the viaduct step by step
While much of this information is also copied
elsewhere, we thought it might be useful to show how this module was built
step by step.
projected viaduct design -
click to enlarge
'River Avon' hauls a goods to
over the newly completed viaduct section
- click to enlarge
click to enlarge
We have spent a great deal of time discussing
the design of the viaduct as it is such an important element of the County
Gate layout. Finally, we decided that we did not want to have a 'Chelfham
structure' as this had been modelled so often already. The
open structure of the lattice girders will allow the trains to be much
better seen and the girder lattice has very good visual impact. We
want the trains to 'teeter' across it! A deceleration circuit will be put
in place on the viaduct.
I am fortunate in having a civil engineer son
who did rough calculations to confirm that the full sized structure would be safe
and an appropriate design of the period for
the prototype loads.
The plastic building sheets produced by Wills
are a fantastic aid to scratch building. Some special techniques are
needed to make sure the resource is best used.
The material is slippery
and it is very hard to hold a steel rule in place while cutting. We use a
steel rule that has has fine sandpaper glued to one side. This stops
those embarrassing errors with the knife.
It is important to use
sharp cutting blades. They become blunt quite quickly when hacking at
this hard material. As the point loses the edge, we break off the tip to
expose a new cutting edge.
When cutting a sheet, two
passes of the blade is usually sufficient to score the plastic enough to
be then able to snap off the part by bending.
When making the viaduct,
we had many surfaces to cut which were at an angle. We used one sheet of
plastic as a pattern, and cramped it on to the sheet to be cut to prevent
These are the underside of the viaduct piers. The mitring is clearly seen
the but joints are
reinforced using off cuts. While the glue is still slightly soft, make
sure that the face surfaces are accurately in line.
When gluing, coat both
mating surfaces a couple of times, then run more Plastic Weld into the
joint from behind. It is important that glue does not migrate to the face
as detail will be lost. After a few minutes, the plastic is sufficiently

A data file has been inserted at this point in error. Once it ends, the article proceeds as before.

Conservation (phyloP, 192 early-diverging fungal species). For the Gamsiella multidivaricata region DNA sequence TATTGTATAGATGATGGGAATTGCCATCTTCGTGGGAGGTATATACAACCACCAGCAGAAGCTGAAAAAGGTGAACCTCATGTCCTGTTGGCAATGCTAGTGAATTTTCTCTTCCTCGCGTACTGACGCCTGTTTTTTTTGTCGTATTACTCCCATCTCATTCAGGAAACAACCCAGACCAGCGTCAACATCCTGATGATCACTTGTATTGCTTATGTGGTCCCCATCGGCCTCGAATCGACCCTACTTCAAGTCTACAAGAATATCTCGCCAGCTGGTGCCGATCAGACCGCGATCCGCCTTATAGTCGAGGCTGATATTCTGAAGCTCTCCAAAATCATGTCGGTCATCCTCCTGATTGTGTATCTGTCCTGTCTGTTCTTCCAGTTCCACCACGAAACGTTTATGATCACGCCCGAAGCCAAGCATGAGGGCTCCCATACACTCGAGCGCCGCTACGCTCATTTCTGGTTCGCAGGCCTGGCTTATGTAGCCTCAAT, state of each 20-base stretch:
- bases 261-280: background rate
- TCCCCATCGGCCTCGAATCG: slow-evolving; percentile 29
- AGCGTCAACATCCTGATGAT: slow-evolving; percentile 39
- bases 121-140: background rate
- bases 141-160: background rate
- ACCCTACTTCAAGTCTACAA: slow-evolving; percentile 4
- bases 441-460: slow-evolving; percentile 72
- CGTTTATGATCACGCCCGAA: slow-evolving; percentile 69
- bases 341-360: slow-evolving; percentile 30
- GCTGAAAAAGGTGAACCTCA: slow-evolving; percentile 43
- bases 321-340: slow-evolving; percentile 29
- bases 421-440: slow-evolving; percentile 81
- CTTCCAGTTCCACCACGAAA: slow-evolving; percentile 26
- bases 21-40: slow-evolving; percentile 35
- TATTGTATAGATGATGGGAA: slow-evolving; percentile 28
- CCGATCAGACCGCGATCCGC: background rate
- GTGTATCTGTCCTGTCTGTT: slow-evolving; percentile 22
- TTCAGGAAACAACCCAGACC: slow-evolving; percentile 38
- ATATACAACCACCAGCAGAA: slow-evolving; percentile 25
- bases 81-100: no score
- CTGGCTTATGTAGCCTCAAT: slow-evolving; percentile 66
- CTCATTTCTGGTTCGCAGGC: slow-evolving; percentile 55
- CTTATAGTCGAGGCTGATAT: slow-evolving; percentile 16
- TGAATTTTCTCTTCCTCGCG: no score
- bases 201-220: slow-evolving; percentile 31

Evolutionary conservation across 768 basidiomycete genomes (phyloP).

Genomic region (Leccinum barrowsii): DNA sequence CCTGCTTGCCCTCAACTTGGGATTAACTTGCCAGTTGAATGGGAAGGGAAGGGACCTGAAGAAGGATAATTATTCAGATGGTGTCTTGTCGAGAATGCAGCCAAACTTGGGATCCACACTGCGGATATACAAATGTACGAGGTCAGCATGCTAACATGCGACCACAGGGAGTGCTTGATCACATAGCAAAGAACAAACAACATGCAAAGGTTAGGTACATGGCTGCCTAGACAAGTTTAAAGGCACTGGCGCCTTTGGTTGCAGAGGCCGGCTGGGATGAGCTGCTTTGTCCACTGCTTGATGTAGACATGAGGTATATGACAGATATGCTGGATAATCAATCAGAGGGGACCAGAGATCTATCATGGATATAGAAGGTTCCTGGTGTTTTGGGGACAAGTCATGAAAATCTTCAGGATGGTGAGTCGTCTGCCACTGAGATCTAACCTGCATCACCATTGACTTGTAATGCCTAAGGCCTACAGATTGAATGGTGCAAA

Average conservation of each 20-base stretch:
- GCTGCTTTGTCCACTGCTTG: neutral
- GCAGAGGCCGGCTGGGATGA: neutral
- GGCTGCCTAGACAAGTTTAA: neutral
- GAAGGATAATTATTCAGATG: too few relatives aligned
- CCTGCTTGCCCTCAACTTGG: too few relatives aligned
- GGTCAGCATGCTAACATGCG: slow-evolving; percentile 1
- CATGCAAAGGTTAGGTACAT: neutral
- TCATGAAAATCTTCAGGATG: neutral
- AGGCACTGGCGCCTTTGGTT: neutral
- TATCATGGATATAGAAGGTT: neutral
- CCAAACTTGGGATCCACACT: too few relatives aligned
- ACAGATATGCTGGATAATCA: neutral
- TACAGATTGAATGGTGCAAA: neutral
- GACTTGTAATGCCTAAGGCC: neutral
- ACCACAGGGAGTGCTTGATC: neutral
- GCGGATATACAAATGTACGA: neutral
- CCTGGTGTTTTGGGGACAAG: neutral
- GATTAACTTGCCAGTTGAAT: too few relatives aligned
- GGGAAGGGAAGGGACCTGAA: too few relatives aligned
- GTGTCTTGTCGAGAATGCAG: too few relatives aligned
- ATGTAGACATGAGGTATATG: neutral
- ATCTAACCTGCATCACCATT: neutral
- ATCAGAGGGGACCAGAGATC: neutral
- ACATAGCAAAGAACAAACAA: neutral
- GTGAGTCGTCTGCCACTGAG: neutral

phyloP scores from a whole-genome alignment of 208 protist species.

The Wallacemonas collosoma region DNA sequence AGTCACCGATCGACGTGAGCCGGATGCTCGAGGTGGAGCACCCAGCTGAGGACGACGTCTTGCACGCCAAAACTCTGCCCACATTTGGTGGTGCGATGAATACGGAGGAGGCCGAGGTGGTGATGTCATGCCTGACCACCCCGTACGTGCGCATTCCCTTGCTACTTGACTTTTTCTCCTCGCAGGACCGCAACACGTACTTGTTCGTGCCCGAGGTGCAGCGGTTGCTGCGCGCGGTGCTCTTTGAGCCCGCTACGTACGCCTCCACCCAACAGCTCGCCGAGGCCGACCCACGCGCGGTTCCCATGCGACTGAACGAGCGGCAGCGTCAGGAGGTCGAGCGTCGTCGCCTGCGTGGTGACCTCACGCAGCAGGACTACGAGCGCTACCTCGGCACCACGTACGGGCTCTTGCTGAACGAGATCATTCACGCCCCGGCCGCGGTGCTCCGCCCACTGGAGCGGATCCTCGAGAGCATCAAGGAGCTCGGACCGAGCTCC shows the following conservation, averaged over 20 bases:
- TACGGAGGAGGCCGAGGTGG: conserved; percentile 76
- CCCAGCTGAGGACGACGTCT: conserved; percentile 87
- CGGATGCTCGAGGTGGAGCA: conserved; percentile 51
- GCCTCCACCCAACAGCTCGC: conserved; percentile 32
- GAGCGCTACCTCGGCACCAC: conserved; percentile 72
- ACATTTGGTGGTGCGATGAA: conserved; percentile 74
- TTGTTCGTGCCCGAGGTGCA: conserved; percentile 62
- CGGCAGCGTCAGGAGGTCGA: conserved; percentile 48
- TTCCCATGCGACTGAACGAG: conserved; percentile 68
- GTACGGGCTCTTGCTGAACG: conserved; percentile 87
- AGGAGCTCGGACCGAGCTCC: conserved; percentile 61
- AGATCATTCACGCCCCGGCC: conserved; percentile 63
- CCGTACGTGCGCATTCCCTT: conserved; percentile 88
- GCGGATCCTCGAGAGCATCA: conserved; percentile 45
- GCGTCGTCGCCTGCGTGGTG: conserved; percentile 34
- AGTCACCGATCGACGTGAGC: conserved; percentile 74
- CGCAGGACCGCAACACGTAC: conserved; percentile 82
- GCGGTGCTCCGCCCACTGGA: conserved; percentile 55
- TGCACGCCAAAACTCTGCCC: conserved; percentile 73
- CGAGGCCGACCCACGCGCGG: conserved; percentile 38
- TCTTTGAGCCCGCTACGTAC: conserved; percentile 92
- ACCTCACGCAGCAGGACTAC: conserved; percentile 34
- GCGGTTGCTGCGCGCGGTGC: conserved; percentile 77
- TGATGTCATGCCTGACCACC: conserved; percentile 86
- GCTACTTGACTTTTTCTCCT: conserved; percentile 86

soft to be able to gently 'wiggle' both surfaces together so that any
irregularities are filled by molten plastic. Make sure that brick
courses, etc., are in line. We often add triangular bracing pieces to
strengthen the joint.
construction of viaduct
Here, the final side has
been added. The mating surfaces still need to be nudged closer together
while the plastic is still soft
When the joint has fused,
but is still very slightly soft, we run a sharp blade across the corner
to remove any excess plastic. The brick joints are then extended round
the corner using a lightly applied blade which is rocked side to side to
expand the joint to the correct width.
the completed pier
Observe with care
bricklaying techniques used on the prototype. Fancy brick courses can
easily be cut from the sheet. If you wish to have curved bricks, the
profile can be sanded and the brick courses added with the craft knife.
We prefer to build Wills
arches flush into the sheet. This means accurately cutting the sheet. For
this we use a Dremel cutting disc. The final fit is done with careful
paring with a knife.
The bridge for the
harbour branch under the South abutment.
Partially complete South
Brickwork picked out with
The trusses are made from
Peco N scale girder bridges. 2 packs are needed for each truss, (8 sides)
the trimmed truss
sections - click on image to enlarge
cross members are
fabricated from other trusses
- click on image to enlarge
Once the truss is
fabricated, the foot walk canter levers are cut from spare trusses. Each
end is first fitted and joined with the 'timber balk' and the others are
fitted afterwards. Care is need to ensure all is square.
Handrail stanchions are
also made from parts of the spare trusses and the rails attached using the
jig shown above.
- click on
image to enlarge
All the spans can be
glued together making sure they are straight and in line.
- click on image to enlarge
The deck is then added
and the 'timber' walk way planking
- click on image to
The viaduct is assembled on the plywood
base. Care must be taken to ensure the piers remain on centreline and are
The 44" long, completed viaduct is now ready for installation. The road
and river bed can also be seen. The valley profile was built using foam
board covered in Modrock